ZiPS Projection – Trevor Rogers (Preliminary)
2022 9 6 0 3.55 26 26 134.3 115 53 15 49 158 121 2.9
2023 10 6 0 3.46 27 27 140.3 117 54 15 50 167 124 3.2
2024 10 6 0 3.39 26 26 138.0 113 52 15 49 167 127 3.2
2025 9 5 0 3.40 24 24 124.3 102 47 13 44 151 127 2.9
2026 9 5 0 3.35 23 23 121.0 97 45 13 43 149 129 2.9

Second Place – Jonathan India, Cincinnati Reds

I expected India to win, and he was a deserving candidate in a race in which I saw two. Since my BBWAA chapter is the Cincinnati one, I also expect this ranking to be unpopular among Reds fans, especially with the vote not being close.

This is my third Rookie of the Year award and easily my hardest first-place decision (the others were Corey Seager and Pete Alonso). India was an extremely impressive rookie, and like Rogers, he did it with a real lack of upper-minors experience, combined with an awkward developmental year in 2020. And there was no whiff of a fluke here, or a freaky BABIP lurking in the evaluative shadows, as his excellent 2021 performance was based on a broad skillset: He hit for power, he made good contact, and he showed excellent plate discipline. There’s some disagreement in the fielding metrics (OAA had him at -7, with UZR and DRS right around average), but he at least demonstrated that he is a legitimate major league second baseman. India was so good that he was almost able to paper over the team’s decision to throw Eugenio Suárez back into the shortstop role. If he had won the Rookie of the Year award, he certainly wouldn’t have been in the same galaxy as one of those regretful picks everyone laughs about 30 years later.

ZiPS Projection – Jonathan India (Preliminary)
2022 .260 .360 .443 503 76 131 23 3 21 59 63 12 110 -1 2.9
2023 .260 .363 .457 492 77 128 23 4 22 61 64 11 114 -1 3.2
2024 .258 .362 .463 488 77 126 23 4 23 61 65 11 115 -1 3.2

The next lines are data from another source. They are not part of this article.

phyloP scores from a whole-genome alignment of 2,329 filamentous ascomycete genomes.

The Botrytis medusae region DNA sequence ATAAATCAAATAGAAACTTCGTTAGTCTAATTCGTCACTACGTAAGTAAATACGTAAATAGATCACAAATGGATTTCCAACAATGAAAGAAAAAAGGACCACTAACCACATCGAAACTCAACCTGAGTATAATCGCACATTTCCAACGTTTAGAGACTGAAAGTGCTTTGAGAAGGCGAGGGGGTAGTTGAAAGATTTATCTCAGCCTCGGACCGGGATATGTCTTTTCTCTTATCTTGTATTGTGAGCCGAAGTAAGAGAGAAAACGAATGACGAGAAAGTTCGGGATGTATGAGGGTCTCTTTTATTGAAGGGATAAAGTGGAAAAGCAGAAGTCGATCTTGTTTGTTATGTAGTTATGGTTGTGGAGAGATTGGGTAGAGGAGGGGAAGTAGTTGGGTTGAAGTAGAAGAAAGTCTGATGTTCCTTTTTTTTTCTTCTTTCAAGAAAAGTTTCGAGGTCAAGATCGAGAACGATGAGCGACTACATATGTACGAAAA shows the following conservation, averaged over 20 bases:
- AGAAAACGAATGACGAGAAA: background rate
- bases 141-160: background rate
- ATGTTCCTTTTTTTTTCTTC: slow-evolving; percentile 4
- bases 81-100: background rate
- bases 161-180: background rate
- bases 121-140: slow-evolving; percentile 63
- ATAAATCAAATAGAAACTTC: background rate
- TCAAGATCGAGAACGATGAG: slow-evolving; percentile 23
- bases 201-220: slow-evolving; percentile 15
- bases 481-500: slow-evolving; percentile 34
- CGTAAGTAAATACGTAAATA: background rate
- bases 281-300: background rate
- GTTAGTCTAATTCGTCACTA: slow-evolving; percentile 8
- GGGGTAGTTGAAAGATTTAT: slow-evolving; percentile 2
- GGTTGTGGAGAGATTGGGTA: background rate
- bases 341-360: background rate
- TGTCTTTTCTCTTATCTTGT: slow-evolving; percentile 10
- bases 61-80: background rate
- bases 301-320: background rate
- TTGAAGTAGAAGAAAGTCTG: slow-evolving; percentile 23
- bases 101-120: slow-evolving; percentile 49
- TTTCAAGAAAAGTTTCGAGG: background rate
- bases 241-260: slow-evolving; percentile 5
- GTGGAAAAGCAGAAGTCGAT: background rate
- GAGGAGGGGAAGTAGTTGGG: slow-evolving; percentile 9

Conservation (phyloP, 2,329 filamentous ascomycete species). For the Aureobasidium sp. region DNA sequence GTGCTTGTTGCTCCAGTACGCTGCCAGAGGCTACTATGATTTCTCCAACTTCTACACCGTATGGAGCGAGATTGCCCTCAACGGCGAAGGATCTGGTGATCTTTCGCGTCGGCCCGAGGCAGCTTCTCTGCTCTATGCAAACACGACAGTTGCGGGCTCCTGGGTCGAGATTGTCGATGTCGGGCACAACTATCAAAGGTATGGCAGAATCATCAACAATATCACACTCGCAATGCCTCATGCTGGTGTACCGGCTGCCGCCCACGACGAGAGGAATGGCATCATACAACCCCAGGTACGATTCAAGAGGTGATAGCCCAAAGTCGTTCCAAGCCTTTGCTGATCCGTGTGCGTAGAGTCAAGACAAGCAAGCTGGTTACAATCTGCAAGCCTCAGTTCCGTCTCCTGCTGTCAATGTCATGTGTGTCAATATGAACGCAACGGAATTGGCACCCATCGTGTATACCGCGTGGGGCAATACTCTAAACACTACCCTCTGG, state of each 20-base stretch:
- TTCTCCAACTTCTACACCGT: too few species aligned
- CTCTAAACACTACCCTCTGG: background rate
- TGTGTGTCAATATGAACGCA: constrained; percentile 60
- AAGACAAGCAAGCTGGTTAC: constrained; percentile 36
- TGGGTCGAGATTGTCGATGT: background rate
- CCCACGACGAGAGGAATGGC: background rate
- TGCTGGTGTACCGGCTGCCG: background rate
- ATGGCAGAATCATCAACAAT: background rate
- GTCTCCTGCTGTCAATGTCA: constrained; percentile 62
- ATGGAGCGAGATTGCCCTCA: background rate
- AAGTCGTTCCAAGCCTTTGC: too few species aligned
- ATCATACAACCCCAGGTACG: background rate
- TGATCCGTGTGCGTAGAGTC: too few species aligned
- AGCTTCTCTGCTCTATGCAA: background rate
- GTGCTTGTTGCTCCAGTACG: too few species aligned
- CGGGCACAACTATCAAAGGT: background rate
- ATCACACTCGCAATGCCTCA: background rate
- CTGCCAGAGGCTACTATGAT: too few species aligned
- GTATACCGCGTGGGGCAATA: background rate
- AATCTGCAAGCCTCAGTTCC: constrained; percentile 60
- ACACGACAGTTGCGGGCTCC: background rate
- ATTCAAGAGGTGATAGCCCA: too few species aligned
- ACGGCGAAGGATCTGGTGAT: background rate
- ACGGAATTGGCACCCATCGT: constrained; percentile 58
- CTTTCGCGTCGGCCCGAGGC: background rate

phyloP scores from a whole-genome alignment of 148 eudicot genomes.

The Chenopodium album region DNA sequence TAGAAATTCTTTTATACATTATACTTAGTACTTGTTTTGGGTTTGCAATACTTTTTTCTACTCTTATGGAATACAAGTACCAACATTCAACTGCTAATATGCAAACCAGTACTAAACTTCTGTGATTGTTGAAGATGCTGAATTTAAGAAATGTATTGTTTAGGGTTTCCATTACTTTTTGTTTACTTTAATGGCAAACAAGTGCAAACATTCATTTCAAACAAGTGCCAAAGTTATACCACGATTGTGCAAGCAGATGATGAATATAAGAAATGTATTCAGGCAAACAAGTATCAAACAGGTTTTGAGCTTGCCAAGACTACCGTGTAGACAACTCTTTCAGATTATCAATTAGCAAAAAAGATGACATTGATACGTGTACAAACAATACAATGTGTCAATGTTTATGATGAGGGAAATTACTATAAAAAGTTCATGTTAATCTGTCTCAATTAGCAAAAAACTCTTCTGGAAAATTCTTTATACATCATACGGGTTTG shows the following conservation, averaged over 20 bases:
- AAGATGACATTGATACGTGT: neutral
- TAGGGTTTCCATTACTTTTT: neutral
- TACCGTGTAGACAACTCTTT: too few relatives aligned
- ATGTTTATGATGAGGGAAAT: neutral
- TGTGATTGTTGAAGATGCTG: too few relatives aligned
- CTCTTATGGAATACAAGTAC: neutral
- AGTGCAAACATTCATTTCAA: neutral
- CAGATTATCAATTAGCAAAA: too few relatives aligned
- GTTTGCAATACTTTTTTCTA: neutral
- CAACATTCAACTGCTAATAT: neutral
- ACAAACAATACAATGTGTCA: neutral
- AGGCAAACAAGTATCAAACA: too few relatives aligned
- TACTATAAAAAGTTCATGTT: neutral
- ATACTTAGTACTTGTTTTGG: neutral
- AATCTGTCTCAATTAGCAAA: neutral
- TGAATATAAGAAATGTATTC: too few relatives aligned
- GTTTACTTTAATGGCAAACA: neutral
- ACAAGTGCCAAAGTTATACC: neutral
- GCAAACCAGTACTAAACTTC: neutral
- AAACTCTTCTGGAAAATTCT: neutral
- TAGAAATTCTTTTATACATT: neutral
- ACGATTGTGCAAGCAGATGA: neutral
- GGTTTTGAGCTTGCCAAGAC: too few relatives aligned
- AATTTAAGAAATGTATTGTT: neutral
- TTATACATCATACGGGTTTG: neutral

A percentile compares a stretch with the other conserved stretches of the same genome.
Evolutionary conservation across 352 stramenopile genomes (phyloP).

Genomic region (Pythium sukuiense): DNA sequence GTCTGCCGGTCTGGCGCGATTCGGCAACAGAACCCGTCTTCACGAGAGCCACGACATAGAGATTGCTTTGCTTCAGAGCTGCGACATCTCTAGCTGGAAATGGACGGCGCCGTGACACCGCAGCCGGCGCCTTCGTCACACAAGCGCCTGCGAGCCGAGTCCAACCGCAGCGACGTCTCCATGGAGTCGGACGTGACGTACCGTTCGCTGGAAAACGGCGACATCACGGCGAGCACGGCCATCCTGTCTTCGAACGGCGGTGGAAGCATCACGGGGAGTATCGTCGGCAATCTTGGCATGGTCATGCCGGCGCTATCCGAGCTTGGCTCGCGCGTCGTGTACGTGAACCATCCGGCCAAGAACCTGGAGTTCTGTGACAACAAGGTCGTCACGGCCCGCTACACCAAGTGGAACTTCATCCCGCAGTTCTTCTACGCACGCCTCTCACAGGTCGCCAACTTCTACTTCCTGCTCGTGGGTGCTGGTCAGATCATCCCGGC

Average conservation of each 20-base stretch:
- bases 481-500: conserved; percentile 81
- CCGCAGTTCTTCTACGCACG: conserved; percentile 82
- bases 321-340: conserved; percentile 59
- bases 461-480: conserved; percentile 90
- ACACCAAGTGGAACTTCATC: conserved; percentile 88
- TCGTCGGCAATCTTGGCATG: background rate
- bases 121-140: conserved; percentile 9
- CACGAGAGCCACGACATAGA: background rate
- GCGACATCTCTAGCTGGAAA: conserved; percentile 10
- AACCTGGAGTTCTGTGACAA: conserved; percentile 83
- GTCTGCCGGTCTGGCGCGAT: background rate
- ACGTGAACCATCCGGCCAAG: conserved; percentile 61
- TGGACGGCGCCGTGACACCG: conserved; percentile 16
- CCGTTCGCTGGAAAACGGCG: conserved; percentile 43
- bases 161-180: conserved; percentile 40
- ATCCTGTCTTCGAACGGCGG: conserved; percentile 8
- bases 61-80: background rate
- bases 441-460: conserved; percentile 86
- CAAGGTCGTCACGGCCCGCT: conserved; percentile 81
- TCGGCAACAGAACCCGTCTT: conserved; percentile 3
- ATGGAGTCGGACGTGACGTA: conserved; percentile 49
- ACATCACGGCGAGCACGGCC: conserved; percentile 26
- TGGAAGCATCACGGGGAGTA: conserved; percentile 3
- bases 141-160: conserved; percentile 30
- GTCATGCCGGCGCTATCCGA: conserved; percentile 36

2025 .254 .361 .463 477 75 121 23 4 23 60 65 11 114 -1 3.0
2026 .255 .362 .455 466 73 119 22 4 21 58 63 10 113 -2 2.8

Third Place – Frank Schwindel, Chicago Cubs

The MVP award has specific guidelines; for example, “valuable” is specifically spelled out as the “strength of a player’s offense and defense.” As with Hall of Fame votes, there’s no such guidance given for candidates for Rookie of the Year aside from the basic playing time qualifiers that remove players from rookie status. As such, I consider it to be similar, in that I consider both “season value” and “peak value” for the candidates. The best candidate isn’t necessarily the most valuable rookie, but by the same token, quantity counts, too; otherwise, you end up voting for a guy who went 5-for-5 in his one game in September.

Schwindel did not play a full season in the majors in 2021. He was not a top prospect, or a prospect of any stripe. I’m not sure he’ll even be a contributor for very long. But he absolutely crushed the ball in his 259 plate appearances, hitting .326/.371/.591 for a 152 wRC+. He finished behind Dylan Carlson and Patrick Wisdom in WAR, but I think his “peak” here was the more impressive one. (Carlson, in particular, is almost certain to end up with a better major league career.)